Naval History and Heritage Command

Naval History and Heritage Command

Lieutenant Commander John B. Briggs to Captain Nehemia M. Dyer

U.S.S. BALTIMORE,

Off Manila,

May 3rd, 1898.

Sir:-

     1.   In compliance with Art. 525, U.S. Navy Regulations, I have the following report to submit of the action of May 1st, at KCavita.

     2.   The BALTIMORE was engaged twice during the day in company with other vessels of the Squadron. The action of the battery, and the conduct of all connected with it and its service were admirable. It is difficult to discriminate where coolness and efficiency prevailed throughout the ship’s company. The spirit and readiness of all were in the highest degree commendable. The service of the guns and the delivery of ammunition were most prompt, and the experience has indicated to me that when occasion demands, the supply of ammunition is sufficient to meet all probable wants.

     3.   The BALTIMORE was struck five times, with small projectiles, all of which, with one exception, exploded or broke up. The most serious hit, happily attended with no serious injury to any officer or man, came from a 4.7 in. steel projectile, which entered the ship’s side forward of the starboard gangway, about a foot above the line of the main deck. It passed through the hammock netting, downwards through the deck planks and steel deck, bending and cracking deck beam in Ward Room stateroom No. 5-- then glanced upwards through the after engine-room coming over against the after cylinder of No. 3, 6-inch gun (port) carrying away lug and starting1 several shield bolts and putting the gun out of commission, deflected over to the starboardside, striking a ventilator ladder and dropping on deck. In its passage it struck a box of 3-pdr. ammunition of the 4h division, exploding several charges, and wounded Lieutenant Kellogg,2 Ensign Irwin3 and 6 men of the gun’s crew-- none very seriously. A second shot came in about a foot above the berth deck, just forward of the blowers, passed through the ‘thwartship alleyway, hitting the exhaust pipe of the starboard blower, causing a slight leak. A third shot struck about two feet above the water line on the port side, abreast Bunker B-110, passed into the bunker, cutting blower drain and main air ducts, and exploding in bunker. A fourth shot came in about six6 feet above the water berth deck, starboard side, abreast the forward end of the forward wash-room, and broke up in a clothes-locker. A fifth struck starboard forward ventilator, slightly bending it.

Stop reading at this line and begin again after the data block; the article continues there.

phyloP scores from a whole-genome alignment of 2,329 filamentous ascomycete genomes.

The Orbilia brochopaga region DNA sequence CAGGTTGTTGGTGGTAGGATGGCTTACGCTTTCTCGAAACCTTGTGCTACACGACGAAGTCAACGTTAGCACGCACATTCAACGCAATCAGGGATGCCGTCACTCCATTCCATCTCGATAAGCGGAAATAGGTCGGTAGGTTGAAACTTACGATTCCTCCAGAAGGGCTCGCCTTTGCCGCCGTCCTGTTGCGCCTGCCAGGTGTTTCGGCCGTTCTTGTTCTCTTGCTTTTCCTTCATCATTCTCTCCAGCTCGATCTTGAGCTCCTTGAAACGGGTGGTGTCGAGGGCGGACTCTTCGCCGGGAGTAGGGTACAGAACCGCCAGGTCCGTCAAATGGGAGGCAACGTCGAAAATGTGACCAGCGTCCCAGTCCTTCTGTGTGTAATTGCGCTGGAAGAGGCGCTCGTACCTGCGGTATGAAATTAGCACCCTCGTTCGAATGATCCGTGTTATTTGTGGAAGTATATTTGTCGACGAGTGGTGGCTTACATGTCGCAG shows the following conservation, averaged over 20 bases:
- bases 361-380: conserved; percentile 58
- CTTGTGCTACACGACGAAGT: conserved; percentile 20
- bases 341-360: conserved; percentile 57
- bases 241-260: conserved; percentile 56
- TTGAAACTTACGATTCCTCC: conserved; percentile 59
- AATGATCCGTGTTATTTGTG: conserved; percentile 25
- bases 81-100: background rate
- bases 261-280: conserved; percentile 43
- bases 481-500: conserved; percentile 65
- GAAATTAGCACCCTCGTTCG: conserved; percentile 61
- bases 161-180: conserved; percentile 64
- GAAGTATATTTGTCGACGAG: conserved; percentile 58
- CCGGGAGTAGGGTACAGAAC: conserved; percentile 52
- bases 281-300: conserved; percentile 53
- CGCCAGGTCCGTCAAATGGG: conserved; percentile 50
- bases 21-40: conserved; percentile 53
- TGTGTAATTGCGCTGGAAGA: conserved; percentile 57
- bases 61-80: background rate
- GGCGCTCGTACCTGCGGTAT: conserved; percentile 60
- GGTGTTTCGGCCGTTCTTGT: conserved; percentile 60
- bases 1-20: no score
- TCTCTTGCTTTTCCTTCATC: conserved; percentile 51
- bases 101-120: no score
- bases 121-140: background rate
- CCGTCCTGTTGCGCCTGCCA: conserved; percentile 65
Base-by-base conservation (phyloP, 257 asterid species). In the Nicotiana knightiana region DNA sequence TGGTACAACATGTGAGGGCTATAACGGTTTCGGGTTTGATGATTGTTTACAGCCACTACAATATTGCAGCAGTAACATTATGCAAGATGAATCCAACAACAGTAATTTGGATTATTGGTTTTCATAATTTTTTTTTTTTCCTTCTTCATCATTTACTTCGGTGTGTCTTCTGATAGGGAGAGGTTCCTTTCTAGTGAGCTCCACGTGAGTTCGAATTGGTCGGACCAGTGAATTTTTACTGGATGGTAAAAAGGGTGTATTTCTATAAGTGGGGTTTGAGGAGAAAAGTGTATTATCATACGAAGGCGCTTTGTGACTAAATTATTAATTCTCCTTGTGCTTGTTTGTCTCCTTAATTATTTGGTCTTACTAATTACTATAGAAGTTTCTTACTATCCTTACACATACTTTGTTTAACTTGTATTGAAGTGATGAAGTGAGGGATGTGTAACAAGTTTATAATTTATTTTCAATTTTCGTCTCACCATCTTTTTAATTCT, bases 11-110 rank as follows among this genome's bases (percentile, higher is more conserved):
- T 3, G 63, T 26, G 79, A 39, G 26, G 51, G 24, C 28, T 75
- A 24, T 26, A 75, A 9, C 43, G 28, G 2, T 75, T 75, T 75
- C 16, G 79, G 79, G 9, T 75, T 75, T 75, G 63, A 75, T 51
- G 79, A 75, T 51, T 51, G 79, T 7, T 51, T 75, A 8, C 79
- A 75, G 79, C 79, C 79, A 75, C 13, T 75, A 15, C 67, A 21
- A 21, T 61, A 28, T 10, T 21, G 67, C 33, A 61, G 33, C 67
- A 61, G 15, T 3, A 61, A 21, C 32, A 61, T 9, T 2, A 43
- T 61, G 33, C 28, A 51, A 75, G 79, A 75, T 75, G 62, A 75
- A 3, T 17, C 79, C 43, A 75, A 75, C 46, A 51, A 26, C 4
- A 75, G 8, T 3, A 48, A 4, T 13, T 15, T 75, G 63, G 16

4.   The upper cabin skylight, the after range finder, and the two whale-boats hanging at the davits were all destroyed by the shock of discharge from the 8-inch guns of the 2nd division.

     5.   The holes in the port side were temporarily plugged with leak stoppers and afterwards patched with rubber and iron patches. No. 4 gun was gotten ready for use by the afternoon of May 2nd, Ensign N.E. Irwin devoting intelligent personal efforts to the accomplishment of the work.

Very respectfully,     

JB Briggs    

Lieutenant Commander, U.S.N.,

Executive Officer

Source Note: CyS, DNA, AFNRC, M625, roll 363. Addressed below close: “The/Commanding Officer.” Editing down was done at a later date by an unknown person.

Footnote 1: “Starting” a bolt involves loosening or tightening it.

Footnote 2: Lt. Frank W. Kellogg.

Footnote 3: En. Noble E. Irwin.

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